Ivan & Ivana: Perm Festival Review
A young Serbian couple come to Southern California in this rags-to-riches-to-rags story of high life and the housing bubble.
"The Balkans is a sick place," Ivan declares near the outset of Jeff Daniel Silva's touching, melancholic rags-to-riches-to-rags story Ivan & Ivana. You can understand why. He and his wife Ivana have been bombed out of their home in Kosovo, then a province of Serbia, and taken refuge in the land of the brave and the free.
Now here they are, six years later, in 2006, living on easy street in sunny San Diego. What happens next forms the substance of Silva's morality tale, which has as much to say about the American Dream as about the titular young Serbian couple who took it for a reality. Confined to the festival circuit until now, the movie has plenty to offer U.S. audiences and properly promoted could do good business at select theatres.
Ivan and Ivana are bright, lively and funny, and the spectator's sympathies are rapidly engaged. Natural extroverts, they are happy to mug for the camera. Silva is an old friend, first met while he was making a film in the former Yugoslavia, and they open themselves to his questioning with disarming candor. Shot over a period of several years in a variety of formats (mostly HD), the film has a rough-hewn, home-movie feel to it, which works in its favor, bringing its actors closer to us.
Ivana, it soon becomes clear, is the couple's dynamo. She works as a real-estate broker in the midst of a housing bubble, enabling them to adopt a get-rich-quick lifestyle, buying and selling houses for fun, driving sports cars and generally living the dream. Ivan, more of a philosophical bent, sees the trap. Prosperity, he says, is "a nice way of making people slaves," but he is happy enough to tag along for the ride. Until, as Ivana informs us, it turns out that the couple have run up $1.5 million in debt even before the bottom falls out of the market.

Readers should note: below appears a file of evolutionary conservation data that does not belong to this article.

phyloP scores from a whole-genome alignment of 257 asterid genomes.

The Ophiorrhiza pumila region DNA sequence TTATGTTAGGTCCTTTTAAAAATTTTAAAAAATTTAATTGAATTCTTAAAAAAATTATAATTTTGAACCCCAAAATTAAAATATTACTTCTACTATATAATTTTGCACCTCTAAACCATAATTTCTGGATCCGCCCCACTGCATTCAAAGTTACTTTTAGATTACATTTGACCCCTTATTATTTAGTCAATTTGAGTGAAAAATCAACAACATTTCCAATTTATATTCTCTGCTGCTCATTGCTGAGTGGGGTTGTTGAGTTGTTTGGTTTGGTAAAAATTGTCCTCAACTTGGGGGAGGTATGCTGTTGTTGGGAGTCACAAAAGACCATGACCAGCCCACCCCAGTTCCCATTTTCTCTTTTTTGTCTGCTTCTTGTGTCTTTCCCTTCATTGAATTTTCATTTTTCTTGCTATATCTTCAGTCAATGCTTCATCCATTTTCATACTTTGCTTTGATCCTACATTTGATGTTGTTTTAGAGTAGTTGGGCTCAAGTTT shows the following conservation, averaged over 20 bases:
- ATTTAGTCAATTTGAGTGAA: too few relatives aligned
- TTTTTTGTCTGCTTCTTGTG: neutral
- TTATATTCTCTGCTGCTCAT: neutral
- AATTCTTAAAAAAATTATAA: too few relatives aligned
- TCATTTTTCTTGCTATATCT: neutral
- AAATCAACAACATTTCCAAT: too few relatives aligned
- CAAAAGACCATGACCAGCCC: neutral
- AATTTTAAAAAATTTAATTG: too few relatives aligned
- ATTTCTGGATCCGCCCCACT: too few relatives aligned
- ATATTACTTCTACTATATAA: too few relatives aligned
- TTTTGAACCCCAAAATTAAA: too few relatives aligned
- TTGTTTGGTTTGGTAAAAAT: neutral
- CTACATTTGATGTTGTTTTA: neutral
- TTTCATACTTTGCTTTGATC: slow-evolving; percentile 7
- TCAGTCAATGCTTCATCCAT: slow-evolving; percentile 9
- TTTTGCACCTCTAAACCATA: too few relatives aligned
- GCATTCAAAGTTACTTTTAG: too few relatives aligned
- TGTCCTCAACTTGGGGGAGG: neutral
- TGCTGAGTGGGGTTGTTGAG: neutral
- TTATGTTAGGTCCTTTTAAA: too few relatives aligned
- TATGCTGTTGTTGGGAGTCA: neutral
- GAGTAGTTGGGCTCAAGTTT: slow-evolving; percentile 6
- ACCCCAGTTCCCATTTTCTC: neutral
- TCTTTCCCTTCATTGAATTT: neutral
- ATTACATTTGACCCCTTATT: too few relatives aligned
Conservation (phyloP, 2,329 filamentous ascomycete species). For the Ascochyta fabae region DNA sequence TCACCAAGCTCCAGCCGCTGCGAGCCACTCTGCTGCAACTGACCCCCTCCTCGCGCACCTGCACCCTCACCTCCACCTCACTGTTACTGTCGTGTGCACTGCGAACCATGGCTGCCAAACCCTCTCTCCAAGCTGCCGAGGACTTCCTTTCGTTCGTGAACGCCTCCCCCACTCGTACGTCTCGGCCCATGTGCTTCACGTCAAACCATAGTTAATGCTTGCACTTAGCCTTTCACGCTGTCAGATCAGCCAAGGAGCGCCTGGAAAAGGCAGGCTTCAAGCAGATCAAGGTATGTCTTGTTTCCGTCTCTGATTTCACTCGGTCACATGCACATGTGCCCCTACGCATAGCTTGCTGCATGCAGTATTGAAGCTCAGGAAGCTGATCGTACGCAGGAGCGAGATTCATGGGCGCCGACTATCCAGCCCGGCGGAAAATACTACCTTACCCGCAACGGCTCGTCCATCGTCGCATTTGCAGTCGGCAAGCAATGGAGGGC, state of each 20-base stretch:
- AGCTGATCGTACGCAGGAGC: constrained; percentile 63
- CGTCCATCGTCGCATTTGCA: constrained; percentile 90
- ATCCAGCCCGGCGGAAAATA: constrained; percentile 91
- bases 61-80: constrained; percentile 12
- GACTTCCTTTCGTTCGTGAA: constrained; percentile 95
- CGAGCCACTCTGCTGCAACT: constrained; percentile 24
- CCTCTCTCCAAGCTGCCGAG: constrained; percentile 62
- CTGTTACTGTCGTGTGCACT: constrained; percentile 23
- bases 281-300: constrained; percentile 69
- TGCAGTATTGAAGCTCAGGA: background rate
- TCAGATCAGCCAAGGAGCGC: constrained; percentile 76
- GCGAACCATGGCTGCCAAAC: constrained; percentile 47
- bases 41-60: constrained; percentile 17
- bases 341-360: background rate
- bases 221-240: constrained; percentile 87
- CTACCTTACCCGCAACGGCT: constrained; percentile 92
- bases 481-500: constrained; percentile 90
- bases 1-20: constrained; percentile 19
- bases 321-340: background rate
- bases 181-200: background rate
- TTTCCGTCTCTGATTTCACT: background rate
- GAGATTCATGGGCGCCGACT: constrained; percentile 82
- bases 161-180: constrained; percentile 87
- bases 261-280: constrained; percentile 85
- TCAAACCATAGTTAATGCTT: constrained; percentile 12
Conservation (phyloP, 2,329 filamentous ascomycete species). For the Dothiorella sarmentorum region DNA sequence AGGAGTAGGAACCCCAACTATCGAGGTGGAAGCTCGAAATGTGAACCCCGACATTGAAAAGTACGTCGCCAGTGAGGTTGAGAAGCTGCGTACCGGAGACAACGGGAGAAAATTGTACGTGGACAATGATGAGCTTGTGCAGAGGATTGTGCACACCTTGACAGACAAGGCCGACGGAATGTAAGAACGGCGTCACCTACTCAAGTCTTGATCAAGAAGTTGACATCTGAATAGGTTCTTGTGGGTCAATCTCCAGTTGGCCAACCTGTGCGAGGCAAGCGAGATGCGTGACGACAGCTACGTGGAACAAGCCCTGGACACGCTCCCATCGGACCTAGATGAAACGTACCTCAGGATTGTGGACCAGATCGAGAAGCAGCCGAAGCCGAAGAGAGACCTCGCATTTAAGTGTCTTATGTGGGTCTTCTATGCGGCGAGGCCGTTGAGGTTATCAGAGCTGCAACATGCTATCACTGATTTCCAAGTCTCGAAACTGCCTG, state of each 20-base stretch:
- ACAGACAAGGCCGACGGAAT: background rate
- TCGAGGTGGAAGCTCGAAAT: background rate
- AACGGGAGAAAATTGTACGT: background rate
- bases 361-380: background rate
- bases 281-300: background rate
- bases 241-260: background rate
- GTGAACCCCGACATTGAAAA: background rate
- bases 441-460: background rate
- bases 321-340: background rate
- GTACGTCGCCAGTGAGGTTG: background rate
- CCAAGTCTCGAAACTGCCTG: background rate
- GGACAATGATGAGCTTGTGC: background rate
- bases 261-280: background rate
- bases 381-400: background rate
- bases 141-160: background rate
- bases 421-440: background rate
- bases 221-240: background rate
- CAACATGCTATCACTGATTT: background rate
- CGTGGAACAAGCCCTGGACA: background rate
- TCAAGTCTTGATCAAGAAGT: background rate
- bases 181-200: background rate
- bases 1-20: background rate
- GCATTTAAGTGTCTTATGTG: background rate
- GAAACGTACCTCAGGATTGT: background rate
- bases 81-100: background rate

There are lengthy ellipses between sequences shot in 2006, 2009 and 2010, but Silva unerringly captures the detail - the telling phrase, the line of cocaine, the wistful or morose expression - that fills in the blanks and charts the collapse of a marriage intended to last "till we die."
Occasionally, the symbolism is a little heavy-handed: the once-blonde Ivana, now a brunette, is shown walking in front of a huge stars-and-stripes emblazoned "Proud to be an American" to inform us just how much she has bought into the American way of life. Resuming her maiden name, Ivana survives by effacing her former self.
Ivan, by the film's end, has returned to the Balkans. An amateur guitarist, he has become involved in the music business in Belgrade and is continuing to do drugs. In a final irony, his mother tells him she wishes he could get a job in Hollywood. There's a sadness to this movie, but one that reflects the harshness of life itself - the sense of a lesson learnt the hard way.
Venue: Perm, Russia, Flahertiana International Documentary Film Festival, October 13, 2012
Production company: Goodanu Films LLC
Director, producer, writer, photography, editor: Jeff Daniel Silva
Associate producer: Shannon Carroll
World sales: Jeff Silva ([email protected])
No MPAA rating, 80 minutes